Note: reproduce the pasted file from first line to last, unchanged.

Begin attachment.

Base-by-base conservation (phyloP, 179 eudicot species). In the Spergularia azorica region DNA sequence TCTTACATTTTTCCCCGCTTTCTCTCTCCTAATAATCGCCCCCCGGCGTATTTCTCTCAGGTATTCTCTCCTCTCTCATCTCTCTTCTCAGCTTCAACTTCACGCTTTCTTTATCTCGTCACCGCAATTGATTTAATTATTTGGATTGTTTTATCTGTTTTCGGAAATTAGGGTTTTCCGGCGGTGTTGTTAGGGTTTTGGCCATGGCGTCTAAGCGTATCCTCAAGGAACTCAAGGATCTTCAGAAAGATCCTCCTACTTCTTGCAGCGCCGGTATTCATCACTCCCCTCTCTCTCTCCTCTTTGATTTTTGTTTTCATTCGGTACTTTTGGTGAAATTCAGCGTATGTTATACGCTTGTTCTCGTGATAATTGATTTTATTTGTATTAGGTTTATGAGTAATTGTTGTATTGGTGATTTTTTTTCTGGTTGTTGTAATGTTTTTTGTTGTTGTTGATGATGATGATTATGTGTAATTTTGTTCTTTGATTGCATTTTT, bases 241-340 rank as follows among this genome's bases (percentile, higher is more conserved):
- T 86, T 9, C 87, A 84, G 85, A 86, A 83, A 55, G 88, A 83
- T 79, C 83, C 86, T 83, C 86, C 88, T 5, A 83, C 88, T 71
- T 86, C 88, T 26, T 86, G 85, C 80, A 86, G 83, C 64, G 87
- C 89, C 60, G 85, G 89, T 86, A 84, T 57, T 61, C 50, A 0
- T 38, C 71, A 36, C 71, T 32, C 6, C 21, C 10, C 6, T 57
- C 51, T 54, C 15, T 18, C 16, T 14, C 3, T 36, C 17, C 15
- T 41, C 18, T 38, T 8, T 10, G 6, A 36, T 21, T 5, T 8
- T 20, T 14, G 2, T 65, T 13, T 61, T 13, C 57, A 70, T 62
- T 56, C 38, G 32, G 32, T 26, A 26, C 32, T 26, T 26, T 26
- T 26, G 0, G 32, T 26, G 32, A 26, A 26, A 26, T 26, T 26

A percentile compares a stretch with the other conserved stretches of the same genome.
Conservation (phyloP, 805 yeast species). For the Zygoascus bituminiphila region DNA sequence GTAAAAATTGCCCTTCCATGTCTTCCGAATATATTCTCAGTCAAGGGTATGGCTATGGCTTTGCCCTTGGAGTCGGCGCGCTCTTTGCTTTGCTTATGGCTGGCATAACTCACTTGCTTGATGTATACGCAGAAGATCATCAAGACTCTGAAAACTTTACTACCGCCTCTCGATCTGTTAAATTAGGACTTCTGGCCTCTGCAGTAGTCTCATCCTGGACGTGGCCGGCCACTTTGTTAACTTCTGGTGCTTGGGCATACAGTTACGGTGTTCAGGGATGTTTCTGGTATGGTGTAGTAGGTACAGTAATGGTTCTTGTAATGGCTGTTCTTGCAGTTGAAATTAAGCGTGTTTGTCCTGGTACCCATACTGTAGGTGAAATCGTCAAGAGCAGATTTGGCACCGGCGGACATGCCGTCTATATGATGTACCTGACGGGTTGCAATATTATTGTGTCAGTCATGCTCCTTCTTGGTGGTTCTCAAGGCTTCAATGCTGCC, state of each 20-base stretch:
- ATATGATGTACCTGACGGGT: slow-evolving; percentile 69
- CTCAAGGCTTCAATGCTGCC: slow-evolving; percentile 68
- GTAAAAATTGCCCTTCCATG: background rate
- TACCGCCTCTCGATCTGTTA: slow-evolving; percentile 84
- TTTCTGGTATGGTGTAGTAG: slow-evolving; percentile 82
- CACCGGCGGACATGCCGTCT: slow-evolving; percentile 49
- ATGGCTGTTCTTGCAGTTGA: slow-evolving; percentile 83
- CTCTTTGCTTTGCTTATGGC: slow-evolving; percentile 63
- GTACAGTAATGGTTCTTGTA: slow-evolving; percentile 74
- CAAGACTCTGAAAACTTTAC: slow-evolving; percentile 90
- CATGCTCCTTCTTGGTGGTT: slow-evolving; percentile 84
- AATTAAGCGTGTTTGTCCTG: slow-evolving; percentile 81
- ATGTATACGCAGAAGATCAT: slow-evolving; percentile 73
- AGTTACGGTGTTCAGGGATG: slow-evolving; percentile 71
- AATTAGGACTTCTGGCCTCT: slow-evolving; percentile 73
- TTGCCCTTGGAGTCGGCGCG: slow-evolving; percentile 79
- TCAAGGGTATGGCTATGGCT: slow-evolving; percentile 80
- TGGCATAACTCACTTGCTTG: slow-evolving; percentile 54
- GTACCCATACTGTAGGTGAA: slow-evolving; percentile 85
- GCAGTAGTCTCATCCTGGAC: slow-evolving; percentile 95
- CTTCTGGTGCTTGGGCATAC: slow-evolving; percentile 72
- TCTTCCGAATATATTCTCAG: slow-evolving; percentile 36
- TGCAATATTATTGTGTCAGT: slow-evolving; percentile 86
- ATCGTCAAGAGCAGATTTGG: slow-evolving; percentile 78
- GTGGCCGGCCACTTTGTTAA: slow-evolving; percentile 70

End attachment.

Base-by-base conservation (phyloP, 179 eudicot species). In the Spergularia azorica region DNA sequence TCTTACATTTTTCCCCGCTTTCTCTCTCCTAATAATCGCCCCCCGGCGTATTTCTCTCAGGTATTCTCTCCTCTCTCATCTCTCTTCTCAGCTTCAACTTCACGCTTTCTTTATCTCGTCACCGCAATTGATTTAATTATTTGGATTGTTTTATCTGTTTTCGGAAATTAGGGTTTTCCGGCGGTGTTGTTAGGGTTTTGGCCATGGCGTCTAAGCGTATCCTCAAGGAACTCAAGGATCTTCAGAAAGATCCTCCTACTTCTTGCAGCGCCGGTATTCATCACTCCCCTCTCTCTCTCCTCTTTGATTTTTGTTTTCATTCGGTACTTTTGGTGAAATTCAGCGTATGTTATACGCTTGTTCTCGTGATAATTGATTTTATTTGTATTAGGTTTATGAGTAATTGTTGTATTGGTGATTTTTTTTCTGGTTGTTGTAATGTTTTTTGTTGTTGTTGATGATGATGATTATGTGTAATTTTGTTCTTTGATTGCATTTTT, bases 241-340 rank as follows among this genome's bases (percentile, higher is more conserved):
- T 86, T 9, C 87, A 84, G 85, A 86, A 83, A 55, G 88, A 83
- T 79, C 83, C 86, T 83, C 86, C 88, T 5, A 83, C 88, T 71
- T 86, C 88, T 26, T 86, G 85, C 80, A 86, G 83, C 64, G 87
- C 89, C 60, G 85, G 89, T 86, A 84, T 57, T 61, C 50, A 0
- T 38, C 71, A 36, C 71, T 32, C 6, C 21, C 10, C 6, T 57
- C 51, T 54, C 15, T 18, C 16, T 14, C 3, T 36, C 17, C 15
- T 41, C 18, T 38, T 8, T 10, G 6, A 36, T 21, T 5, T 8
- T 20, T 14, G 2, T 65, T 13, T 61, T 13, C 57, A 70, T 62
- T 56, C 38, G 32, G 32, T 26, A 26, C 32, T 26, T 26, T 26
- T 26, G 0, G 32, T 26, G 32, A 26, A 26, A 26, T 26, T 26

A percentile compares a stretch with the other conserved stretches of the same genome.
Conservation (phyloP, 805 yeast species). For the Zygoascus bituminiphila region DNA sequence GTAAAAATTGCCCTTCCATGTCTTCCGAATATATTCTCAGTCAAGGGTATGGCTATGGCTTTGCCCTTGGAGTCGGCGCGCTCTTTGCTTTGCTTATGGCTGGCATAACTCACTTGCTTGATGTATACGCAGAAGATCATCAAGACTCTGAAAACTTTACTACCGCCTCTCGATCTGTTAAATTAGGACTTCTGGCCTCTGCAGTAGTCTCATCCTGGACGTGGCCGGCCACTTTGTTAACTTCTGGTGCTTGGGCATACAGTTACGGTGTTCAGGGATGTTTCTGGTATGGTGTAGTAGGTACAGTAATGGTTCTTGTAATGGCTGTTCTTGCAGTTGAAATTAAGCGTGTTTGTCCTGGTACCCATACTGTAGGTGAAATCGTCAAGAGCAGATTTGGCACCGGCGGACATGCCGTCTATATGATGTACCTGACGGGTTGCAATATTATTGTGTCAGTCATGCTCCTTCTTGGTGGTTCTCAAGGCTTCAATGCTGCC, state of each 20-base stretch:
- ATATGATGTACCTGACGGGT: slow-evolving; percentile 69
- CTCAAGGCTTCAATGCTGCC: slow-evolving; percentile 68
- GTAAAAATTGCCCTTCCATG: background rate
- TACCGCCTCTCGATCTGTTA: slow-evolving; percentile 84
- TTTCTGGTATGGTGTAGTAG: slow-evolving; percentile 82
- CACCGGCGGACATGCCGTCT: slow-evolving; percentile 49
- ATGGCTGTTCTTGCAGTTGA: slow-evolving; percentile 83
- CTCTTTGCTTTGCTTATGGC: slow-evolving; percentile 63
- GTACAGTAATGGTTCTTGTA: slow-evolving; percentile 74
- CAAGACTCTGAAAACTTTAC: slow-evolving; percentile 90
- CATGCTCCTTCTTGGTGGTT: slow-evolving; percentile 84
- AATTAAGCGTGTTTGTCCTG: slow-evolving; percentile 81
- ATGTATACGCAGAAGATCAT: slow-evolving; percentile 73
- AGTTACGGTGTTCAGGGATG: slow-evolving; percentile 71
- AATTAGGACTTCTGGCCTCT: slow-evolving; percentile 73
- TTGCCCTTGGAGTCGGCGCG: slow-evolving; percentile 79
- TCAAGGGTATGGCTATGGCT: slow-evolving; percentile 80
- TGGCATAACTCACTTGCTTG: slow-evolving; percentile 54
- GTACCCATACTGTAGGTGAA: slow-evolving; percentile 85
- GCAGTAGTCTCATCCTGGAC: slow-evolving; percentile 95
- CTTCTGGTGCTTGGGCATAC: slow-evolving; percentile 72
- TCTTCCGAATATATTCTCAG: slow-evolving; percentile 36
- TGCAATATTATTGTGTCAGT: slow-evolving; percentile 86
- ATCGTCAAGAGCAGATTTGG: slow-evolving; percentile 78
- GTGGCCGGCCACTTTGTTAA: slow-evolving; percentile 70